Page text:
In this Labour Alliance Coalition Government I am Minister for Economic, Industry and Regional Development. As part of my regional development work I am committed to ensuring that communities have access to computer technology. I will be making some announcements relevant to technology development as part of the Budget next week.

However, I notice from my tours and my work that building bonds with other people and communities is not about how many computers you have or how fast the modems are. These things help, but there must be real human relationships for there to be effective communication.

Building bridges between communities is about forming relationships and growing mutual understanding.

And with all relationships you need to invest time and energy.

I think you have all come here for this convention because you recognise this.

Face to face meeting with people and sharing experiences is going to build relationships faster than sending reports or even emails.

When Dwight D Eisenhower launched the concept of sister cities in 1956 he said:

"The purpose of the sister cities programme is to increase international understanding and foster world peace by furthering international communication and exchange at the person-to-person level through city-to-city affiliations. "

He talked of international communication and exchange.

It's a simple idea. People that know and understand each other can build stronger international communities.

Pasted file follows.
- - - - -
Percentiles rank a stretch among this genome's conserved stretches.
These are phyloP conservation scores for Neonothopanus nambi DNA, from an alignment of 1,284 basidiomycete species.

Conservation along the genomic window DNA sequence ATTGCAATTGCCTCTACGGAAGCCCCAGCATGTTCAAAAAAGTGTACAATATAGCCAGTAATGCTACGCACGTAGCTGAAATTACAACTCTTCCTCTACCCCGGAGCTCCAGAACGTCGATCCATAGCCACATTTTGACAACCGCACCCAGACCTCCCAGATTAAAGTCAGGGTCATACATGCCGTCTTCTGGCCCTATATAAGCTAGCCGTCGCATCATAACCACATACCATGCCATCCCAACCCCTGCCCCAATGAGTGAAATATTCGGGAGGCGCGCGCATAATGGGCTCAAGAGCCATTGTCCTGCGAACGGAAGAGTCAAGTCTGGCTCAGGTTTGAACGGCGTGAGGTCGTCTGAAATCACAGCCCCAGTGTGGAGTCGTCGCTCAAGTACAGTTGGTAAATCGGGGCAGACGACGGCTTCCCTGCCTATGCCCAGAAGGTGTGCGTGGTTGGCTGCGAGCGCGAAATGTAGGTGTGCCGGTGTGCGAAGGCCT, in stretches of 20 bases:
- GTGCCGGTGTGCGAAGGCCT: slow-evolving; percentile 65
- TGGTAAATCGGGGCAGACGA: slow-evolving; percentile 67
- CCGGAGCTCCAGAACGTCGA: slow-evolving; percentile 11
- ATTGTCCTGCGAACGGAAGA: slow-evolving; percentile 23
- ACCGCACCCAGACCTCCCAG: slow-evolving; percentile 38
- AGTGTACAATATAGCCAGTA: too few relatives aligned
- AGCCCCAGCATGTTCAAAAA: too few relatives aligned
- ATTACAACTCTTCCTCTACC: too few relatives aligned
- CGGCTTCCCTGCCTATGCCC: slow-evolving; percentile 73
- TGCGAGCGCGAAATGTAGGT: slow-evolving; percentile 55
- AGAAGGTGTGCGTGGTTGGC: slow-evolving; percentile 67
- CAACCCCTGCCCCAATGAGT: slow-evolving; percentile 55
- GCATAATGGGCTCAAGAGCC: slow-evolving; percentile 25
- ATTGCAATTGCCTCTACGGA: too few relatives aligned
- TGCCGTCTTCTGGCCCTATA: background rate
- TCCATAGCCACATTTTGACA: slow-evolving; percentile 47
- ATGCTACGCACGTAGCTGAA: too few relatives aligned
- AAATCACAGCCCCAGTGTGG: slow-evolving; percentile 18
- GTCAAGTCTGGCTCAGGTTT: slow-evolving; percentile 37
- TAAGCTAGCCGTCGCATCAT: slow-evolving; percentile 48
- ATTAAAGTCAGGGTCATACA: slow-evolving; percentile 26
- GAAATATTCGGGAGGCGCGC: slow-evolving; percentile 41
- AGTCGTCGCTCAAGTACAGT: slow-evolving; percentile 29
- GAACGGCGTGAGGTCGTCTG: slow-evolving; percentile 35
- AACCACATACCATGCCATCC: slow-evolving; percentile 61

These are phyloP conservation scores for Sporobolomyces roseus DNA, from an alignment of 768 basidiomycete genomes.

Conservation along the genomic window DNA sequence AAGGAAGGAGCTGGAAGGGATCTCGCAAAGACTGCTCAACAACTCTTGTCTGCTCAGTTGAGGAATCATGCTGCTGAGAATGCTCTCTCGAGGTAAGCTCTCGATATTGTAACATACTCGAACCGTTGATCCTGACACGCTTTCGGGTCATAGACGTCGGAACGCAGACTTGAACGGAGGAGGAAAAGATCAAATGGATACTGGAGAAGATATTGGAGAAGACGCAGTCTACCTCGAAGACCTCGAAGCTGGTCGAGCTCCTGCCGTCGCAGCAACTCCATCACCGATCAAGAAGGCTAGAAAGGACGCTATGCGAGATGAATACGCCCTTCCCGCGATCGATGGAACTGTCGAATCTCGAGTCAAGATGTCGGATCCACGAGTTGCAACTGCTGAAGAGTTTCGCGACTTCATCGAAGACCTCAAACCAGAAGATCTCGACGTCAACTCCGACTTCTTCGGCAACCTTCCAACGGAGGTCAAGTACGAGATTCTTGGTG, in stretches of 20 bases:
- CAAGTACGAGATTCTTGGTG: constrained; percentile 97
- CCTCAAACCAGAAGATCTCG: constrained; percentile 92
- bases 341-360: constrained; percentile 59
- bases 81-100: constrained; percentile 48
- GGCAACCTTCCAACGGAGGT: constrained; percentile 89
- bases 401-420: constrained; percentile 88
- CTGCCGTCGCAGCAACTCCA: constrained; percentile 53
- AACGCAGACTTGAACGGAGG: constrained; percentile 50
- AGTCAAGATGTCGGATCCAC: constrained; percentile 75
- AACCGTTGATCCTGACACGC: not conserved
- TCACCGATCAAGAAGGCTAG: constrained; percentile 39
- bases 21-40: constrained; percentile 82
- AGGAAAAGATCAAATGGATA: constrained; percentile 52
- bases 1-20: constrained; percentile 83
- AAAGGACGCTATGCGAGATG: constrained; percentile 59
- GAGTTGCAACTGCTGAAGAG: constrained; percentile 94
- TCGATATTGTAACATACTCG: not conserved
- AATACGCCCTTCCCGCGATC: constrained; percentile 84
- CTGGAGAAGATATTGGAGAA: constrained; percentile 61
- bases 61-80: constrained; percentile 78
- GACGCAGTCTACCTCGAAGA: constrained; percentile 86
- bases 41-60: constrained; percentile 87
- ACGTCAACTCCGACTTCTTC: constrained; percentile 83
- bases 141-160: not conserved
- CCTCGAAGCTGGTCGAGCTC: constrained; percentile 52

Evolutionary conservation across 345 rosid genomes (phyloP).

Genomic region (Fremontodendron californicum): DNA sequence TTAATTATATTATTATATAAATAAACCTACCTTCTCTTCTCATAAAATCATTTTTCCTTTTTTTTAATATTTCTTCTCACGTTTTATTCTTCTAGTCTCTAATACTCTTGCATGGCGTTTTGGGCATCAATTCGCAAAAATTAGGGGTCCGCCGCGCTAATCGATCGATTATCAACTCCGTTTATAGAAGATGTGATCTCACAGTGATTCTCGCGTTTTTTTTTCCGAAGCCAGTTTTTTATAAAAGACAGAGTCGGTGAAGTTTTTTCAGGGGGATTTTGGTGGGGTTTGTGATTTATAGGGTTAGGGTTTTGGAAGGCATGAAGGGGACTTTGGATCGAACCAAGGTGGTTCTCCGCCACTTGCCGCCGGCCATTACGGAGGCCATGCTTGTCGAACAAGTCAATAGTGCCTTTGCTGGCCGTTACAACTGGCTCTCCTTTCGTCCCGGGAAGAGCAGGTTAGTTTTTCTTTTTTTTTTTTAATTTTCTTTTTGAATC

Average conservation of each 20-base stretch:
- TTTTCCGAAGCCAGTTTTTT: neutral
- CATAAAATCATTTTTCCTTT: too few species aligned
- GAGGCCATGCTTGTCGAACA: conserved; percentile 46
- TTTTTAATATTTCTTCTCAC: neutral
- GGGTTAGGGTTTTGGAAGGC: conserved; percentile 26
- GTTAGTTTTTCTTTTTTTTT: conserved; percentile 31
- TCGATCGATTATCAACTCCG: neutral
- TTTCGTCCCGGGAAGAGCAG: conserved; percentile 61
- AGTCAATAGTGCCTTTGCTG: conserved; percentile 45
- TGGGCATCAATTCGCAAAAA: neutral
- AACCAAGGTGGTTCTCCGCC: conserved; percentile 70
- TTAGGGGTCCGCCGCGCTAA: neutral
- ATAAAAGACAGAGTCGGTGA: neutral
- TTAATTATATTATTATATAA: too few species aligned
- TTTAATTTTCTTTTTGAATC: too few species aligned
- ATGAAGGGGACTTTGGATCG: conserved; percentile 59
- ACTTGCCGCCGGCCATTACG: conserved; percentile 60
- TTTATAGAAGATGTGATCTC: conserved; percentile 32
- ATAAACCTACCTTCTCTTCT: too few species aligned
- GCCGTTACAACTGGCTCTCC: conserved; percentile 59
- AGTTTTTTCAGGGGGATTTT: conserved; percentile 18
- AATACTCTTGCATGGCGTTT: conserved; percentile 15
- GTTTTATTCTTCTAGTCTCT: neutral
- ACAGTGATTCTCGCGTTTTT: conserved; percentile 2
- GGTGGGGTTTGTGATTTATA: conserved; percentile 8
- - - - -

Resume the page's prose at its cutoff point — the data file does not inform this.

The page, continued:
We already know in New Zealand that this works. The Colombo Plan was formed in 1950 and involved Commonwealth countries in the Pacific and Asia.
As part of this plan New Zealand had a number of university places set aside for young people from other nations.

Over the years the countries we provided places for have developed economically and we now trade extensively with them. The Colombo Plan scholars that came to New Zealand years ago know us and our way of life. Many of them are politicians, business leaders, scientists and community leaders.

New Zealanders who studied with them have in many cases kept in contact. This has resulted in strong and productive cultural and economic relationships.

Although sister cities started as people-to-people relationships, they have evolved and now include trade, tourism, educational betterment and exchanges, cultural understanding, the arts and sports, research and technology.